Millie Maitland has been a widow for many years, her husband having died only three years after their marriage, but it was long enough to produce a daughter, Amabel, who is now in her late twenties. The two live together in the Scottish Borders in fairly straightened circumstances because Millie's husband left her with no money, although they're fortunate in that they do have a home in a lovely little village.
Luckily, Millie discovered, by accident really, that one way to make money was to take in dogs as boarders for people going away on holiday. Now though, Amabel has a good job in Edinburgh and things are a bit easier. Unfortunately, Amabel was never an easy, amenable child and she's carried this obstreperousness into adulthood. She has a spiteful tongue and never ceases to criticise her mother for anything and everything. Millie copes with this with tolerance and fortitude but her life pretty much revolves around what pleases Amabel, or what Amabel will say about this or that.
The village they live in, Mennan, is peopled with the usual suspects as regards types of people. There's the overbearing, organising woman, the vampish woman who seems to be after everyone's husband, there are young couples and bachelor farmers and so on. Small things cause loads of gossip because there's not a lot else going on and people are thus very wary of village 'talk'. A bachelor farmer, Martin Heriot, decides to ask Millie to board a black Lab, Sam, that belongs to his cousin but there seems to be no end in sight, and Millie's solicitor in Edinburgh, Mr. Ramsey, starts coming to stay at weekends. It doesn't cause gossip but Millie's ordered life starts to become a bit less ordered, especially when she gives some advice to the young couple with the new baby...
I have to say straight off that this is a novel where nothing 'momentous' happens. It's very much a story of very ordinary folk, doing very ordinary things, just like we all do every day of our lives. If you like to read books that're non-stop action where you hardly have time to draw breath before the hero or heroine is off again, hotly pursued by murderers, spies, the police, tripods from the planet Mars, whatever, this is not the book for you.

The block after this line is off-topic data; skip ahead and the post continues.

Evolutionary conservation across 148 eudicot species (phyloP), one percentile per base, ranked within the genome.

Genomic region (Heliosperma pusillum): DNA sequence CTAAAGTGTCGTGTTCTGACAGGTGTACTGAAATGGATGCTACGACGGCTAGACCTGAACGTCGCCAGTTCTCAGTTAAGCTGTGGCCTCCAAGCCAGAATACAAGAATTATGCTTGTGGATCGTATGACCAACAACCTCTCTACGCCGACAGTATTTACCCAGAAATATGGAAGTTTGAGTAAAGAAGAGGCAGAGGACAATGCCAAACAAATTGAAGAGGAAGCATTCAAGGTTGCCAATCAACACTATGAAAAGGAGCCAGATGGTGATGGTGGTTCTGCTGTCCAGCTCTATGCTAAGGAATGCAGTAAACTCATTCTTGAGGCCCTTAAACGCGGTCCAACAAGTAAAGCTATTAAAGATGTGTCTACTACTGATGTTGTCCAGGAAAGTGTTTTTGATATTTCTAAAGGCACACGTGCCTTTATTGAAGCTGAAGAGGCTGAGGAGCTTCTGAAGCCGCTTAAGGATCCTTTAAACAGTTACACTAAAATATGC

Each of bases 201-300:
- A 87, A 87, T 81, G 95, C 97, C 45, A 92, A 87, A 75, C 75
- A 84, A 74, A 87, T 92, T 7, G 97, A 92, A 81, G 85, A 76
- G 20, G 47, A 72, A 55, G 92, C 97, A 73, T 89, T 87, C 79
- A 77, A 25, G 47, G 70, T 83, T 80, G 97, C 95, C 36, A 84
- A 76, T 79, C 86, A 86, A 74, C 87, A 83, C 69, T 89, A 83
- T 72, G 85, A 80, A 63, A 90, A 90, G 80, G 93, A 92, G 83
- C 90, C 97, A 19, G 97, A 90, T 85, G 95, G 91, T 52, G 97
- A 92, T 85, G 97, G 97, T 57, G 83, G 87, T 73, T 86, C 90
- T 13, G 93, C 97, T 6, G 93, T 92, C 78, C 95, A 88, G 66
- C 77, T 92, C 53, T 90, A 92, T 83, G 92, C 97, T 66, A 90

This is what I would call a 'quiet' novel and I loved it (even though I quite like a pursuit novel from time to time). Millie is a survivor despite being financially poor. She's a genuinely nice person who would do anything for anyone. I felt extremely aggrieved for her when a certain will was read (not her husband's) and her difficulties did not improve. She, on the other hand, accepts whatever life throws at her with equanimity, only occasionally being sharp with people when they go too far. I had the feeling that although she's 'nice', even she has limits. She's no walk-over and just occasionally even shrewish Amabel had to acknowledge that and take a step back. I liked that.
I also like how unashamedly domestic Millie is. For instance she's a wonderful cook, back in the fifties of course domesticity was not seen as a questionable talent the way it might be today. Perhaps 'questionable' is the wrong term, I mean in the manner in which being capably domestic is not valued as much today as it was in the 1950s. And although this book is 'of its time' some things never change and various traits in people, being too organising, overbearing, flirtatious, totally oblivious, selfish, not wanting to give offence to the point of doing something you hate, well that never changes no matter what the year.
I haven't been lucky enough to visit the Scottish Borders, the closest I've managed is a visit to Hadrian's Wall which is a few miles short. Judging by this book I think it must be incredibly pretty and I shall put it onto my 'Hope to go there one day' list. A superb start to the 1954 Club week and I unhesitatingly gave it 5 stars on Goodreads.